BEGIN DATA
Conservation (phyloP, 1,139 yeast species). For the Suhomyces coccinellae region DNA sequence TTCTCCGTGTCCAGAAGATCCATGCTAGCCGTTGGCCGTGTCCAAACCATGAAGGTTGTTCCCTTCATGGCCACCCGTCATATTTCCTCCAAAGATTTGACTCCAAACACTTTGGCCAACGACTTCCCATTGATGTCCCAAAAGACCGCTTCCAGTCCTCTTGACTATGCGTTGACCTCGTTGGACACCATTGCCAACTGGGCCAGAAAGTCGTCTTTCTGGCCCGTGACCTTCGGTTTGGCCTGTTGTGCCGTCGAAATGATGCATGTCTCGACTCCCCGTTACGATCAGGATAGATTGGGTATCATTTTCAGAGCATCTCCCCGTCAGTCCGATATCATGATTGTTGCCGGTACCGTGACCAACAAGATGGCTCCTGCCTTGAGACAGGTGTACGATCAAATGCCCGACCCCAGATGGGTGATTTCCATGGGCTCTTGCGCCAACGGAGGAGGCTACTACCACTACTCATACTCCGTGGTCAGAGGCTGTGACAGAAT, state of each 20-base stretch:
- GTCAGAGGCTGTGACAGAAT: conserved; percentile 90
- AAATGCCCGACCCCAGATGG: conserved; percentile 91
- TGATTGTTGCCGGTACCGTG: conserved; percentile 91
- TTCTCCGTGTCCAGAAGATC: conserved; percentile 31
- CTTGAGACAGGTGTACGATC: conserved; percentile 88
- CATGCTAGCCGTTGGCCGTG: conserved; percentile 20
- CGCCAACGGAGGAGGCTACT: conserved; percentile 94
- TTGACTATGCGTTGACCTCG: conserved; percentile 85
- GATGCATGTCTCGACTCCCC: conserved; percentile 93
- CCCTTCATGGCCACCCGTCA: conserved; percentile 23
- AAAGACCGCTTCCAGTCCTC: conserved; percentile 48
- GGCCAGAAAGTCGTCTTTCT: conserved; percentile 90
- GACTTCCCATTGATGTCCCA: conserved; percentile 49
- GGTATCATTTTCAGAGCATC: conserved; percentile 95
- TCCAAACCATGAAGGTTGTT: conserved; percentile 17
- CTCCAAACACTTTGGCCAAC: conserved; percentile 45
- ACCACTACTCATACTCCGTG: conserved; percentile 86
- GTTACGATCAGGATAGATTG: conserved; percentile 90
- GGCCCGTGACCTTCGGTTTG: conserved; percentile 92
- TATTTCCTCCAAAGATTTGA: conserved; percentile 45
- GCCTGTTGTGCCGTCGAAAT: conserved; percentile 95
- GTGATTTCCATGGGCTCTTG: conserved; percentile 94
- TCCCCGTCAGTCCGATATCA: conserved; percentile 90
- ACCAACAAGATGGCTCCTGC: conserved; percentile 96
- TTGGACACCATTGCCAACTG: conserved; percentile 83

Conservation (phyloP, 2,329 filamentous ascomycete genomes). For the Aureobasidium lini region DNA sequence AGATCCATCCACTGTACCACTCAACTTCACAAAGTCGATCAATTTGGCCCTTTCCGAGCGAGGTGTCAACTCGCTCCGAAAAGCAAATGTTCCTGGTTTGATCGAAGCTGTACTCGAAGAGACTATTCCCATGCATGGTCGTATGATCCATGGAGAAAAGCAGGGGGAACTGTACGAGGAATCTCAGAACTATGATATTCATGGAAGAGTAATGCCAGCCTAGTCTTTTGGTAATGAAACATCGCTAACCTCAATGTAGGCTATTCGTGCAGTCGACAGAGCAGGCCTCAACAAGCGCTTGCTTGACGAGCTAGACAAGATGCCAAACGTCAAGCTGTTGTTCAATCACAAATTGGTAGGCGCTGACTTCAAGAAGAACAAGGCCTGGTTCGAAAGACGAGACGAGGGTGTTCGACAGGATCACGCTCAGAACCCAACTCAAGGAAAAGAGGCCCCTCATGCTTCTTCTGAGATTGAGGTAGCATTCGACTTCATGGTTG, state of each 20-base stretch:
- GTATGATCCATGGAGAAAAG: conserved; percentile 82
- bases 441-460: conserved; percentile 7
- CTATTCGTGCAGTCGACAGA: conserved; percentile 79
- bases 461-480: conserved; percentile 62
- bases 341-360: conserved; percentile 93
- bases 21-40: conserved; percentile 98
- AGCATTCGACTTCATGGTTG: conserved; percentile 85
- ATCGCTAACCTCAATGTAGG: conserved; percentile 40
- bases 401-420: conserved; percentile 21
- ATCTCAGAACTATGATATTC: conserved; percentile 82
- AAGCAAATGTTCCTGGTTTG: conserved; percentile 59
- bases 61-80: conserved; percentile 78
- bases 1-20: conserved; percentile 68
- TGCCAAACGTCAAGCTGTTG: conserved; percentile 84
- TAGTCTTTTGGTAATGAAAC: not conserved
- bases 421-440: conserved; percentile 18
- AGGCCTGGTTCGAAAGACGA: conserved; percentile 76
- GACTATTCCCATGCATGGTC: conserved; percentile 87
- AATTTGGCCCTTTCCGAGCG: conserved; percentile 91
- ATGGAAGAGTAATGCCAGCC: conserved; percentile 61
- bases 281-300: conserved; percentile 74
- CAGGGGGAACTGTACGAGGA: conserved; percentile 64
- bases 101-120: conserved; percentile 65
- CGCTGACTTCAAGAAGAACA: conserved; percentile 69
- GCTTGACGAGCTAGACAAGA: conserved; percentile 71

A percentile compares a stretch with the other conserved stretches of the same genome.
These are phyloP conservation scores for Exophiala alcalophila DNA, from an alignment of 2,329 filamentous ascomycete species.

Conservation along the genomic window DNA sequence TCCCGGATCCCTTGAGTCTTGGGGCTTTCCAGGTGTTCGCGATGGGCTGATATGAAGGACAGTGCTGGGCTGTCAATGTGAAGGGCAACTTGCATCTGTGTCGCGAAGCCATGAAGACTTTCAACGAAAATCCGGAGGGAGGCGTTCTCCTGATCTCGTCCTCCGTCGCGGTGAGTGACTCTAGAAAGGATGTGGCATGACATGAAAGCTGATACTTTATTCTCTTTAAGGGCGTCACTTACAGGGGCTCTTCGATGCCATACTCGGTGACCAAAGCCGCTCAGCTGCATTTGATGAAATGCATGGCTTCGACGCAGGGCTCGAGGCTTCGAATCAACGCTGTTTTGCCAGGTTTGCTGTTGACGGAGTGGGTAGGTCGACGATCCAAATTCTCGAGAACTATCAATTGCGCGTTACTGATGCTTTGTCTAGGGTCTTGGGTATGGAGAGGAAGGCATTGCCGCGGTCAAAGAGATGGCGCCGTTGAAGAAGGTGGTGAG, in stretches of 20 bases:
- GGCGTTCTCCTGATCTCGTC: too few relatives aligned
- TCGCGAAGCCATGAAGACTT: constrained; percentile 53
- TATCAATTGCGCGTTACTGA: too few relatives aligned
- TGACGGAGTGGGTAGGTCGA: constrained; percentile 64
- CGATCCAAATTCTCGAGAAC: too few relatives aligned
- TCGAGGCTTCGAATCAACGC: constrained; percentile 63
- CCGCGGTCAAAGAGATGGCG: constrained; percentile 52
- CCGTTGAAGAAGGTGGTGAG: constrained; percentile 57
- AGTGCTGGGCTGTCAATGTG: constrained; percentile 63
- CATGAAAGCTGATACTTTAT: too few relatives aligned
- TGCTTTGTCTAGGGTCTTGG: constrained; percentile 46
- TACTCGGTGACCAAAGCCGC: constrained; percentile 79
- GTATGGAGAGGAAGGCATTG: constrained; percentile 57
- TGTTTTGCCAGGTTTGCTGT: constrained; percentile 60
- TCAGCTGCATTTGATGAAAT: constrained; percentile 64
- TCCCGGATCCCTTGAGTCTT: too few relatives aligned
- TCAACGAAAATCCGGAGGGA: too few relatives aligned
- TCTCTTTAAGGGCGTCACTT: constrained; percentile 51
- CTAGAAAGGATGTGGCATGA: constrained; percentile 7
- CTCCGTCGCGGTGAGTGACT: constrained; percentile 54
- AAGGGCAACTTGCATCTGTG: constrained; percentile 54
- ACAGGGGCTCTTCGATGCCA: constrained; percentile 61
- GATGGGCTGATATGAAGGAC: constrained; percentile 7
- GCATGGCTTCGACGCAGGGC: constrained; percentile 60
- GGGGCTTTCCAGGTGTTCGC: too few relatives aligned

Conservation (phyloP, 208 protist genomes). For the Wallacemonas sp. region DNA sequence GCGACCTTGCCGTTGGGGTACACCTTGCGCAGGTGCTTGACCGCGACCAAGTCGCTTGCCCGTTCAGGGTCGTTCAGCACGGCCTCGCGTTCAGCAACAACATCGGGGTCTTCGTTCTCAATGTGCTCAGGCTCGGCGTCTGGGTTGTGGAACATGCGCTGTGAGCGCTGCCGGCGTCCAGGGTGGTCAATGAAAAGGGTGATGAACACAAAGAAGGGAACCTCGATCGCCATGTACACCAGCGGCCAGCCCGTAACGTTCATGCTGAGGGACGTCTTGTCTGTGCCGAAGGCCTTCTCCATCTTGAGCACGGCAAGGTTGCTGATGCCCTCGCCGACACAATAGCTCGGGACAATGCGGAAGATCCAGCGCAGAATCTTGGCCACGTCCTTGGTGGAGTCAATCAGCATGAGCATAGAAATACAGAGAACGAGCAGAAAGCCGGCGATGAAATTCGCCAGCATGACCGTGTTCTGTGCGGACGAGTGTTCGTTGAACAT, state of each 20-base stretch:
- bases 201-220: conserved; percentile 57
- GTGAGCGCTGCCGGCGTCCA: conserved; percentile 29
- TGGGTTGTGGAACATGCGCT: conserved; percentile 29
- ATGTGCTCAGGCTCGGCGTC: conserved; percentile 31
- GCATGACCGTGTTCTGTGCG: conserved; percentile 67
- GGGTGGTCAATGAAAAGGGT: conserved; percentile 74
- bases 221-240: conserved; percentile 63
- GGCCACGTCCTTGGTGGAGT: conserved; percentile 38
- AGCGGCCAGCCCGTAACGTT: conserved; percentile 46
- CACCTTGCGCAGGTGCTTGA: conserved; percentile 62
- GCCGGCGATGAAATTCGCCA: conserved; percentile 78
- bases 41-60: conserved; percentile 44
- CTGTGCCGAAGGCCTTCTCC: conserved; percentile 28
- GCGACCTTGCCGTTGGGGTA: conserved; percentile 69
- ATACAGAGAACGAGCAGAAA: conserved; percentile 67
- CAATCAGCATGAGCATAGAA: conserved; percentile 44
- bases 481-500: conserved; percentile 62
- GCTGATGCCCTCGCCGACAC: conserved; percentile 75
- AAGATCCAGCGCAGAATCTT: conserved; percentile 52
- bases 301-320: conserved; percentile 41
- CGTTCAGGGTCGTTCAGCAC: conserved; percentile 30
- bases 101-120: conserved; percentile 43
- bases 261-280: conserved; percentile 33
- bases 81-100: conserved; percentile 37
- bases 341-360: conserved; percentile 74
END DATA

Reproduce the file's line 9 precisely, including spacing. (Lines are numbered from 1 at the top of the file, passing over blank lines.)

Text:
- TTGACTATGCGTTGACCTCG: conserved; percentile 85